Mentoring, on the other hand, promotes professional development by linking an employee with a mentor who will focus on the overall development of that employee. Mentoring is transformational and involves much more than simply acquiring a specific skill or knowledge. Mentoring is about a relationship and involves both the professional and the personal. In many ways, mentoring is like counseling. Mentoring will certainly help with the mentoree’s current job, but it also poises the mentoree to take the next steps in his or her career.

Should Mentoring and Performance Management Be Linked?

You should absolutely link mentoring programs to performance management—meaning, you should link those competencies deemed important by an organization as employees develop for future roles. There is a difference, however, between linking mentoring to performance management and turning mentoring into a performance management system. Let’s use an example for clarification.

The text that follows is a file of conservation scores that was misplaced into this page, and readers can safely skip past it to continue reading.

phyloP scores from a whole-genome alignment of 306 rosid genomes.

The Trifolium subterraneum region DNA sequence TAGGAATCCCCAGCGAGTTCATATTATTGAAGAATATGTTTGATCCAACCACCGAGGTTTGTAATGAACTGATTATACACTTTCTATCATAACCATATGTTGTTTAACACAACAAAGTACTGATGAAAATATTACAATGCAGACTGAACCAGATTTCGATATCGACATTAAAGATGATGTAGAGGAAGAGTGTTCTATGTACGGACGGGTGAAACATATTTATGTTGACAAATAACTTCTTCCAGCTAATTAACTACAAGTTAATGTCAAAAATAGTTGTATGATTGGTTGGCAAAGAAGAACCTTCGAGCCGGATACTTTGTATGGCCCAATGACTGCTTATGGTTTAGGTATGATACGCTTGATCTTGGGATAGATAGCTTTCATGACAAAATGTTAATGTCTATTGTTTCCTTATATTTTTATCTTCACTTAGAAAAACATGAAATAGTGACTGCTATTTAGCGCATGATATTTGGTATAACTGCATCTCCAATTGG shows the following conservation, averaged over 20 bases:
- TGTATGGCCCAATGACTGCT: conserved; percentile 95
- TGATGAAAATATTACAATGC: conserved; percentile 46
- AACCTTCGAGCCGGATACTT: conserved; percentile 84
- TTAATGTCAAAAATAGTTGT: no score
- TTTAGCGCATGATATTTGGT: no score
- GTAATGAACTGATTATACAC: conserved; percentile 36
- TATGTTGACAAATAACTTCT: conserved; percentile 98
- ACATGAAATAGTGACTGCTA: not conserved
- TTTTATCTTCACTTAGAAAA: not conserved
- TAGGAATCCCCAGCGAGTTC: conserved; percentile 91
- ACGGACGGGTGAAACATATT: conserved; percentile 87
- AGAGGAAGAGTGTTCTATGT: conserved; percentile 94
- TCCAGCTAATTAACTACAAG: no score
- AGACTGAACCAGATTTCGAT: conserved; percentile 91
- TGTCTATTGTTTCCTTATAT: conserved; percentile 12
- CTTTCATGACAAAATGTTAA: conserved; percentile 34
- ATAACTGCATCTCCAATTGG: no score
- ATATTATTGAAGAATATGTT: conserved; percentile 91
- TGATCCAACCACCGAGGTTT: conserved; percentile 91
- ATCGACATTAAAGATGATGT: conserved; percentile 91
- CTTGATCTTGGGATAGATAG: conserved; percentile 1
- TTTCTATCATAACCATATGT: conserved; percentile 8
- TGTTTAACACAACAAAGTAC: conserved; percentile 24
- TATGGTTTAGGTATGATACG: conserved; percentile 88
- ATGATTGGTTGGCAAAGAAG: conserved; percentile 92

If I want to develop one of my employees into a true leader, then I’ll probably use various approaches: seminars, training, coaching, etc. I’ll want to measure progress in these areas and determine if the development is successful. This requires me, as a manager, to be “hands on” with the development of this employee into an effective leader.

Now, let’s say I think it would be great for my employee to have a mentor who is experienced in leadership. I bring in this mentor, we have discussions, and the person mentors my employee. I get periodic reports from the mentor, and we discuss the results. This process has turned the mentor into a “second manager” as opposed to letting him or her simply support the employee’s development. In essence, it has created a relationship that focuses on results and measurement as opposed to one of development and transformation. There’s nothing wrong with this approach per se, but it isn’t mentoring, and it shouldn’t be called mentoring. It’s more akin to coaching.